Two of the better-known tech retailers in the US have temporarily dropped in-store shopping in light of the COVID-19 pandemic. As of March 22nd, Best Buy and GameStop have limited shoppers to delivery and curbside pickup. At Best Buy, you'll get "enhanced curbside service" where you can not only pick up online orders, but ask store staff to fetch and sell products if you couldn't order them online. Delivery is still an option, although Best Buy has paused in-home installation and repair and will only drop off products at your door. You can still get in-home consultations during this scaled-back period, but you'll be limited to virtual help for now.
GameStop's move is unsurprisingly simpler given the products it sells: you're limited to conventional curbside pickup and online deliveries.
In both cases, the stores are taking better care of employes. Staff won't have to work if they aren't "comfortable" with coming in, and those who've lost their working hours will receive two weeks' pay based on a 10-week average. GameStop is also reimbursing benefit-eligible staff with a month of the employee portion of their benefit expenses.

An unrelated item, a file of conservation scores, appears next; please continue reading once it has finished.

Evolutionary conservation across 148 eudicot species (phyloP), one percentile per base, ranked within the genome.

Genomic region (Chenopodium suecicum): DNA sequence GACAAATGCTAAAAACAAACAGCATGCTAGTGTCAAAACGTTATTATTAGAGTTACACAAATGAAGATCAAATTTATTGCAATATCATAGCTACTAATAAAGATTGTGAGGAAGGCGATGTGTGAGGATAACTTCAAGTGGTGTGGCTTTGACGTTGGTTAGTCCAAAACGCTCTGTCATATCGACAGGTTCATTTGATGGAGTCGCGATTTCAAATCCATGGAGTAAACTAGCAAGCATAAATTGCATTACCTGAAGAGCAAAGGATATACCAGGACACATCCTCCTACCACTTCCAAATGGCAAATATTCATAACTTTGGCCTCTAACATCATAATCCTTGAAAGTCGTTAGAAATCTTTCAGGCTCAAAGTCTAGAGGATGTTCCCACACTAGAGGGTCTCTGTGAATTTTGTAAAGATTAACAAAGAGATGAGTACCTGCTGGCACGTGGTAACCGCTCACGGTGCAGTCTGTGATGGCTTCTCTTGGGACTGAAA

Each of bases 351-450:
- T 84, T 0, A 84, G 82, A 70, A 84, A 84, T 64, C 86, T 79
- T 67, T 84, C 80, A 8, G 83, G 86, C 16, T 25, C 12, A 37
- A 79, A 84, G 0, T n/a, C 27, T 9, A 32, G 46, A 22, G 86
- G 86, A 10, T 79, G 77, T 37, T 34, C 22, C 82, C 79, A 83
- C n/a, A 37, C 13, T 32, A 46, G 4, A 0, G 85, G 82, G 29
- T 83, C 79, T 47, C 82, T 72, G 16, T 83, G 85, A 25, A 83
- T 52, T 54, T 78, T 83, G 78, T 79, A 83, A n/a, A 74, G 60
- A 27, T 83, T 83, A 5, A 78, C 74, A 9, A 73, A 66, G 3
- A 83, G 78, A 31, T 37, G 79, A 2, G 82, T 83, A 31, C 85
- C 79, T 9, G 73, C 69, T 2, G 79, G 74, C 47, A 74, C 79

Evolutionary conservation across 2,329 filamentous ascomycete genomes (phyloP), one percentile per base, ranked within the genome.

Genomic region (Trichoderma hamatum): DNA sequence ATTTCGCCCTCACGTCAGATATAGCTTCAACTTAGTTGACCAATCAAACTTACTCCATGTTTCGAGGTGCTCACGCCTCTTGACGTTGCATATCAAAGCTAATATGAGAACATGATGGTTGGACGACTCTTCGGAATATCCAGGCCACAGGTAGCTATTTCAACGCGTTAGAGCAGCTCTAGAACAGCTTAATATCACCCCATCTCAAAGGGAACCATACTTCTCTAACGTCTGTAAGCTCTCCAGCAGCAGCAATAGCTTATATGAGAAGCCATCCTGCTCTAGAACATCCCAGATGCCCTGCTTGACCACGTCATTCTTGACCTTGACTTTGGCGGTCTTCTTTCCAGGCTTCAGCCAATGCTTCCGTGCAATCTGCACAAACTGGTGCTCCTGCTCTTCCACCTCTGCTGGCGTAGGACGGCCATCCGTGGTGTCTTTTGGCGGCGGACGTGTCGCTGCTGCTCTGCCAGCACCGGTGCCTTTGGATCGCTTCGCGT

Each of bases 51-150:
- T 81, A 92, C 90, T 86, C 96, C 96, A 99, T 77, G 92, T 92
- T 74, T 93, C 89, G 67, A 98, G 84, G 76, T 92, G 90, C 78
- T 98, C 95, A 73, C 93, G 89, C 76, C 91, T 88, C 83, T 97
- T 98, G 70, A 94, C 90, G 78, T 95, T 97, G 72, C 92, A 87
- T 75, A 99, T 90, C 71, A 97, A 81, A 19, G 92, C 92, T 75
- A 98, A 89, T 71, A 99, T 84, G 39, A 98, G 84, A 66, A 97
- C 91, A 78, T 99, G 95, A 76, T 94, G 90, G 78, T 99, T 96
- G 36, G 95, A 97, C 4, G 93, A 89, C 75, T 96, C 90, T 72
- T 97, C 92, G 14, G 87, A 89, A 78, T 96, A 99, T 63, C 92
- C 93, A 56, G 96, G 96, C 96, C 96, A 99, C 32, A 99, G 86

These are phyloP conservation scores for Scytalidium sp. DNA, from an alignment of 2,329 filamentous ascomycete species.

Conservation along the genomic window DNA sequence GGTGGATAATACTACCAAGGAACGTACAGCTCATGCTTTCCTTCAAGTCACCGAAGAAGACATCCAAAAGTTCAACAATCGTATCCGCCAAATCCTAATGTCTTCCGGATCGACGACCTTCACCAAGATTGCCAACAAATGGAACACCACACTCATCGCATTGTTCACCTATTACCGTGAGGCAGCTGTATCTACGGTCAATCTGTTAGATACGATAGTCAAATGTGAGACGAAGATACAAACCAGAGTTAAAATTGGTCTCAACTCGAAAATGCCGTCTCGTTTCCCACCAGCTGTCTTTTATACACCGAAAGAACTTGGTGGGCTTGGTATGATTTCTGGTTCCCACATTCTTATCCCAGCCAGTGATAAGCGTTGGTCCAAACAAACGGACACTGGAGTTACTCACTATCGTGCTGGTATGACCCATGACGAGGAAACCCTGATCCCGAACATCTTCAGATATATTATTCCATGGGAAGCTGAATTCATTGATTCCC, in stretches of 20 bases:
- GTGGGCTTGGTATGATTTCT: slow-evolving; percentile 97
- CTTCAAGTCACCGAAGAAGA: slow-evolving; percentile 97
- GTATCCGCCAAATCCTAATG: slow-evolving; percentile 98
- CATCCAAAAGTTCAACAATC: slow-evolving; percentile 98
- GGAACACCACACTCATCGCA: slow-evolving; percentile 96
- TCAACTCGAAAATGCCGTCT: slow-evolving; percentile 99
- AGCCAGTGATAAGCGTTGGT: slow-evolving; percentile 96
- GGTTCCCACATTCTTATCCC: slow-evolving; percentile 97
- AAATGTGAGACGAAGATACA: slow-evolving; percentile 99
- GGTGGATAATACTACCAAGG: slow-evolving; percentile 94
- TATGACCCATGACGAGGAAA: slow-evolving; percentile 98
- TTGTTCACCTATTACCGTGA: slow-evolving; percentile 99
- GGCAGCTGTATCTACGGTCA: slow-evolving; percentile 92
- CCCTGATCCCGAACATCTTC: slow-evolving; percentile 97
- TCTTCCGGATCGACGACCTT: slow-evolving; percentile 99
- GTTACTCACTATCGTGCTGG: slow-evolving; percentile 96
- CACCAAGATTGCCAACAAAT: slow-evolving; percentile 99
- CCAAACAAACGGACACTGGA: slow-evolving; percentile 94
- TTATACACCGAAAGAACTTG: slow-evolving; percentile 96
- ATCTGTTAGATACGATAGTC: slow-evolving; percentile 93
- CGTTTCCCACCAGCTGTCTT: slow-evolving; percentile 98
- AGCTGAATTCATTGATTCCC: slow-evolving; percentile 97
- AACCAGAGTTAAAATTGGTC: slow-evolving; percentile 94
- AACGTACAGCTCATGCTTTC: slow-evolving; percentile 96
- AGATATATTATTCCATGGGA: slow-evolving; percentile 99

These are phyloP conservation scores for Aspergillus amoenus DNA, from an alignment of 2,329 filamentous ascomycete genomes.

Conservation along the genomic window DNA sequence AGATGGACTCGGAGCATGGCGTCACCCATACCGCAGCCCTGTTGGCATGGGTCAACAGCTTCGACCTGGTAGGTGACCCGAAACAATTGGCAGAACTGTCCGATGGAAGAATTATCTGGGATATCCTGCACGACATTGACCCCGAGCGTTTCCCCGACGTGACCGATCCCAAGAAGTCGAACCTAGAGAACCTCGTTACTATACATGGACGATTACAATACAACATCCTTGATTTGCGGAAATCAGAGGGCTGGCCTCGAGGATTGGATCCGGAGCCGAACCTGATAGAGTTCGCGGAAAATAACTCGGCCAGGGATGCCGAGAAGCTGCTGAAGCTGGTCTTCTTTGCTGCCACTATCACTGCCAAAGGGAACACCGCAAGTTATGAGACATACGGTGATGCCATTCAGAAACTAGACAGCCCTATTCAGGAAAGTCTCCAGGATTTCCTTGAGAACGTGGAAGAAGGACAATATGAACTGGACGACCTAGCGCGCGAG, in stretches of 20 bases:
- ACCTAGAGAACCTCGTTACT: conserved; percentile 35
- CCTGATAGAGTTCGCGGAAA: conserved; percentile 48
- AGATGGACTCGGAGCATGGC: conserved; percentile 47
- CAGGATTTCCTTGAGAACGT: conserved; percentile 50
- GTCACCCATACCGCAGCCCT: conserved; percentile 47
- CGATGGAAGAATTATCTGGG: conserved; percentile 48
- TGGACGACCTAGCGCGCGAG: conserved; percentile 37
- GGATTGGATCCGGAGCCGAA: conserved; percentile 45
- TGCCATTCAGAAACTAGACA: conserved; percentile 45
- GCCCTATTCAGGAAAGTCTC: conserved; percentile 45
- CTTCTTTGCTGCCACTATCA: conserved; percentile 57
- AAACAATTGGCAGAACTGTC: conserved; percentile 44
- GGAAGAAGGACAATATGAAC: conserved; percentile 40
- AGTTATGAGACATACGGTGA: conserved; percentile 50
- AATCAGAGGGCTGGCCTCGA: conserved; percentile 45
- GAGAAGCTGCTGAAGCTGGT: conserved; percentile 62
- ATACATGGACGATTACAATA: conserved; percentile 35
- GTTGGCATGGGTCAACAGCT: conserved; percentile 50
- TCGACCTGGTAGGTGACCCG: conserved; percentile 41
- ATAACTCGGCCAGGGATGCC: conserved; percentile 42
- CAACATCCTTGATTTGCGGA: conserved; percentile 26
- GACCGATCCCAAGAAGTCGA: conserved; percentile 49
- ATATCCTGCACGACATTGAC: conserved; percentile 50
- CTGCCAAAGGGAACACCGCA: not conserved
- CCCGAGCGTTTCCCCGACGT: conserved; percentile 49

The retail chains don't have much choice. Even in states that don't have shelter-in-place orders, officials are urging the public to stay at home as much as possible and reduce the spread of the coronavirus. That's having a chilling effect on sales in general, let alone on retail. There's also a question of public perception. GameStop in particular has been accused of knowingly putting employees' lives at risk by remaining open, to the point where it was prepared to defy law enforcement. If they didn't close their stores to walk-ins, they risked alienating many of their would-be customers.